How to Write an Analytical Essay

An analytical essay plays a significant role in academic life. It requires activating one’s critical thinking finesse to be able to complete the assignment correctly. But even though the task is crucial and commonly assigned among educational institutions, many students face serious problems, not knowing how to write it. 

And it comes as no surprise, as there are several types of analysis, approaches, and strategies students can use to complete their papers. This article strives to provide efficient guidelines for writing an analytical essay and making it peerless and thought-provoking.

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What is an Analytical (Analysis) Essay?

The paper’s definition can be presented as follows: an analytical essay is a piece of writing that relies on the writer’s analytical evaluation. Usually, this kind of essay writing focuses on delivering a claim or argument about the topic the writer analyzes. However, many people have an erroneous approach to writing an analytical essay. They tend to write a summary of the topic and remain on top of it, being broad and general.

Contrary to that, a good analytical essay aspires to disclose certain themes existing within the subject. The writer needs to focus on a specific aspect or set of items and analyze how it was written and influenced the entire work. Usually, the general goal is to examine a particular issue within the piece of writing, which will make the subject clearer to the reader in the long run.

To learn more about essays in general, read our detailed article: What is an Essay?

Analytical vs. Critical Writing

Analytical and critical writing are usually perceived as going hand in hand. Students mix them up and use these writing strategies interchangeably, which is undesirable because in no condition are they similar and homogenous. In fact, they are entirely different and require various approaches to reveal the topic.

The main difference is that an analytical essay is a simple analysis of the text and/or a bit of text that helps the reader understand the subject. For example, an analytical essay may focus on a short section of the poem to understand its topic and explain why it is important in a broader scope. Analytical writing requires critical analysis to answer the How and Why questions.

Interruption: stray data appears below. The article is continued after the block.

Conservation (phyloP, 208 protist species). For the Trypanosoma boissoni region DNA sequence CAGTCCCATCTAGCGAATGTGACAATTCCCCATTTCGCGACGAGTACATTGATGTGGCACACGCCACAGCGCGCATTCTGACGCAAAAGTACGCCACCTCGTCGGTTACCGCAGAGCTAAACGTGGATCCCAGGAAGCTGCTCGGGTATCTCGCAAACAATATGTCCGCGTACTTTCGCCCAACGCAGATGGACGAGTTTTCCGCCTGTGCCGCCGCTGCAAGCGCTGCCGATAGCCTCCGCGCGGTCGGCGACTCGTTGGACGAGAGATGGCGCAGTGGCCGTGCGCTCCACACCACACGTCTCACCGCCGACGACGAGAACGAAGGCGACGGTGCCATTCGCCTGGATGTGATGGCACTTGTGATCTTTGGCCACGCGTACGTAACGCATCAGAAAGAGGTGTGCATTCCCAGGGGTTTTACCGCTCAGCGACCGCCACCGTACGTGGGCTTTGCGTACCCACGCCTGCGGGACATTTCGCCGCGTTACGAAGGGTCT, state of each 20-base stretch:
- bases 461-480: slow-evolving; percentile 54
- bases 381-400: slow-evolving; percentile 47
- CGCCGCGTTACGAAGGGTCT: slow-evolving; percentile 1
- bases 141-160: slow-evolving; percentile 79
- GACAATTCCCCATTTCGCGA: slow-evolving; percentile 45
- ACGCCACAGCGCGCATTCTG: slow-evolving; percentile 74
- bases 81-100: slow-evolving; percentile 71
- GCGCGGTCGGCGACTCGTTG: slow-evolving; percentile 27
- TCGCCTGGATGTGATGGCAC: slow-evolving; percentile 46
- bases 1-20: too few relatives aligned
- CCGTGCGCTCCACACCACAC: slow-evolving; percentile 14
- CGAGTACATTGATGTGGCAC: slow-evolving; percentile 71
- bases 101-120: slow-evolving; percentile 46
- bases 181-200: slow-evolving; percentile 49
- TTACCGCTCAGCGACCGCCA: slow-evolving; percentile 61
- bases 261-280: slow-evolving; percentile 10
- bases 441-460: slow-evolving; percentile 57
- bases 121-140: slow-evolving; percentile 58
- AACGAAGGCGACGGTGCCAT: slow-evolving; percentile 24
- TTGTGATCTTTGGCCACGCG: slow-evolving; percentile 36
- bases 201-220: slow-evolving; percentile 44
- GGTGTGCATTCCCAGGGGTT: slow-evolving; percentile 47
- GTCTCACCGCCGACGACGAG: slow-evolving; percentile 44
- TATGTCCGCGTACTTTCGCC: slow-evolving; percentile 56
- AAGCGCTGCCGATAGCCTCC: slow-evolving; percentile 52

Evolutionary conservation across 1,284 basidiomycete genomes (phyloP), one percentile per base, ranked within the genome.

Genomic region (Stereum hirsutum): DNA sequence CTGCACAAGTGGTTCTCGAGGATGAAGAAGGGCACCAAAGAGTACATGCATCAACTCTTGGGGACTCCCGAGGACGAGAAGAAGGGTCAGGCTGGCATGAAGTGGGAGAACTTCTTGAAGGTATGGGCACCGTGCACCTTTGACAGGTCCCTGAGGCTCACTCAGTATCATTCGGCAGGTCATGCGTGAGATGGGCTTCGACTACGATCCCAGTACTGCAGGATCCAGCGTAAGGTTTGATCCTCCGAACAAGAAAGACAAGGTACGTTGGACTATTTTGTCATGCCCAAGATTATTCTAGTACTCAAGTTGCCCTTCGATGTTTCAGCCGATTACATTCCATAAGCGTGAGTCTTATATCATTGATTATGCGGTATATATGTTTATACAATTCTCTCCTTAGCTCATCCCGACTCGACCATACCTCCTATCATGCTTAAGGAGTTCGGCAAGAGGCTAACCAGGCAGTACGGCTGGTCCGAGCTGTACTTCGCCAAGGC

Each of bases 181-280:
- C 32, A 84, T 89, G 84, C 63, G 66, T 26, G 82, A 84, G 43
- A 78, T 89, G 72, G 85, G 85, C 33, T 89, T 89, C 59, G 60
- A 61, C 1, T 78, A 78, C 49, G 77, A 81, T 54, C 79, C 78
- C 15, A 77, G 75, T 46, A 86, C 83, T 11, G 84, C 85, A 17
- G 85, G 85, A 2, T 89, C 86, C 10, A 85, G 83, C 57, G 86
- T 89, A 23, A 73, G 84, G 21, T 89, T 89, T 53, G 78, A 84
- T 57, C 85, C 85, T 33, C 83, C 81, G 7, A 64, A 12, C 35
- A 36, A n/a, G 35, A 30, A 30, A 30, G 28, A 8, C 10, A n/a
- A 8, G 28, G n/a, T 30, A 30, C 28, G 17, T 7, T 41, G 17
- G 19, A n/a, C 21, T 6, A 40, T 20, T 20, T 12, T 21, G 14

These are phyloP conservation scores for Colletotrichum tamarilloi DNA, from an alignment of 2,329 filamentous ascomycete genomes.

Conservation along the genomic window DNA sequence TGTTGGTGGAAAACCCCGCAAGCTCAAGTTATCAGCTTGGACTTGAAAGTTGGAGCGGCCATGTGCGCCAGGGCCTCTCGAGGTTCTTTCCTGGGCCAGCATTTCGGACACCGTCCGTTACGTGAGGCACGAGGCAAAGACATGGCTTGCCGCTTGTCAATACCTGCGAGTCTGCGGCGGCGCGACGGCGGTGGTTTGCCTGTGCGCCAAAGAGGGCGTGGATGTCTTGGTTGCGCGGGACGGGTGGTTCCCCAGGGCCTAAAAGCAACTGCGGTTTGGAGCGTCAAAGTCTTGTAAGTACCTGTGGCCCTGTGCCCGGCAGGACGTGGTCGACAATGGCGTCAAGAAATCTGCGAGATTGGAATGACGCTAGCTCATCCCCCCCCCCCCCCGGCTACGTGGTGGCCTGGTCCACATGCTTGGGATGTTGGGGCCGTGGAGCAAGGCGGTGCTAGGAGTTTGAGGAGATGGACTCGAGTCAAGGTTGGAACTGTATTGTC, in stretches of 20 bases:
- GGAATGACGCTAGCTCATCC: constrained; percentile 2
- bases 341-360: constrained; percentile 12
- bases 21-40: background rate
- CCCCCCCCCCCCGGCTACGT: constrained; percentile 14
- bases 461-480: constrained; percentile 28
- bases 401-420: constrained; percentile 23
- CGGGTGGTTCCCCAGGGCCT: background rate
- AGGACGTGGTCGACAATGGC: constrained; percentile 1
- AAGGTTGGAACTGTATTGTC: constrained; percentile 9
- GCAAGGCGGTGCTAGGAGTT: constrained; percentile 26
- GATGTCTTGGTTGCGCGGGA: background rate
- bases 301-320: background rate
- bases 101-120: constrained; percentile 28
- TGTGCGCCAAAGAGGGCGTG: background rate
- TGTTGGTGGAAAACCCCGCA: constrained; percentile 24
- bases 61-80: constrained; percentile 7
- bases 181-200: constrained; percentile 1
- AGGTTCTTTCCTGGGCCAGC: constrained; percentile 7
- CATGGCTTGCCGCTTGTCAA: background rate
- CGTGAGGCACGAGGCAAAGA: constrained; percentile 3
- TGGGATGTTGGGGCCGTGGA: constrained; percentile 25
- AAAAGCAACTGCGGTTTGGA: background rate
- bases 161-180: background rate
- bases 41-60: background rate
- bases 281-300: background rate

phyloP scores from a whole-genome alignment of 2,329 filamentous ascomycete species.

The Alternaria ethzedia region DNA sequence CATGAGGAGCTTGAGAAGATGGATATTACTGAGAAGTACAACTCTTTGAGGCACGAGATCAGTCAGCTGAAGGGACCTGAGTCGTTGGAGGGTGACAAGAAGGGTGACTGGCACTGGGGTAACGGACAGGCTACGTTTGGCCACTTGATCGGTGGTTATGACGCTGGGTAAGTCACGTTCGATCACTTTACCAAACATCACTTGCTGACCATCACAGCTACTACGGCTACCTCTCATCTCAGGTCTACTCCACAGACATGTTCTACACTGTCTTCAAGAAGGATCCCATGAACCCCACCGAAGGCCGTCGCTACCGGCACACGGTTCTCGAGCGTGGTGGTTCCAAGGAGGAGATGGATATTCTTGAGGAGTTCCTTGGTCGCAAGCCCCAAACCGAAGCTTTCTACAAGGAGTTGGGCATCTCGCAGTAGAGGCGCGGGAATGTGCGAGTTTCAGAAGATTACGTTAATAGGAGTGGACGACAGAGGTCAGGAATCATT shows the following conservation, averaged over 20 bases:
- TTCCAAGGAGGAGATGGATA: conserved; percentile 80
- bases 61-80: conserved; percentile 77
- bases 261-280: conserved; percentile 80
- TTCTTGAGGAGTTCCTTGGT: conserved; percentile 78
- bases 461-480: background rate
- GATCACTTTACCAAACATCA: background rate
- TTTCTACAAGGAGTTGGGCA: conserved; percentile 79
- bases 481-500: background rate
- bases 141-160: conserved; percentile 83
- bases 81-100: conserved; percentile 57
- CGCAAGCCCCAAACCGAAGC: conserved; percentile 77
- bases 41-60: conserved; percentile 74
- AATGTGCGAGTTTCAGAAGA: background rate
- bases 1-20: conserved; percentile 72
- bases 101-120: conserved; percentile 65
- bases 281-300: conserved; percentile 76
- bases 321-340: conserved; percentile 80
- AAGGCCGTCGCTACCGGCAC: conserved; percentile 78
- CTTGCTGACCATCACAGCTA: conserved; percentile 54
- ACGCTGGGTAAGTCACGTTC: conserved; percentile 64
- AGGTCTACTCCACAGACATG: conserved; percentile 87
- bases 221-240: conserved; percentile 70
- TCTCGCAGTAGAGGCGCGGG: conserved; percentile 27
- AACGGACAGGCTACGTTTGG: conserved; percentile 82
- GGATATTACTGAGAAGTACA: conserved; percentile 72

In turn, critical essay writing is an in-depth examination of the topic; not only does this type of essay require analyzing the topic, but it also evaluates devices and terms used within the work. For instance, a critical essay evaluates an entire literary work and devices, such as metaphors, digressions, and allegories the author used. It is useful to know such a difference before writing an analytical paper to avoid mistakes.

Literary Analysis

A literary analysis paper is the examination of a work of literature or a specific section. The primary purpose here is to analyze an idea presented within a certain part. This is especially effective in providing a deep understanding of the literary work as a whole. 

Such an analysis paper is prevalent in extensive and complicated works, such as poems, plays, and prose. Shorter works can also require writing an analytical paper. It might include determining one theme and analyzing how it is portrayed throughout the story, its impact on the outcomes, and why the writer used it. 

Types of Analysis

There are many types of analysis students might deploy these days. Every academic institution may require using a specific kind of analysis. So it is important to clarify which type of analysis your instructor expects you to stick to. Notwithstanding, the three most dominant kinds are rhetorical, process, and causal analyses. Let’s take a closer look at each of them.

Rhetorical Analysis

Each great politician has excellent rhetorical abilities. It doesn’t matter what message they want to convey to the audience. It is more crucial how they intend to convince the listeners. The same goes for using a rhetorical analysis when writing a rhetorical analysis essay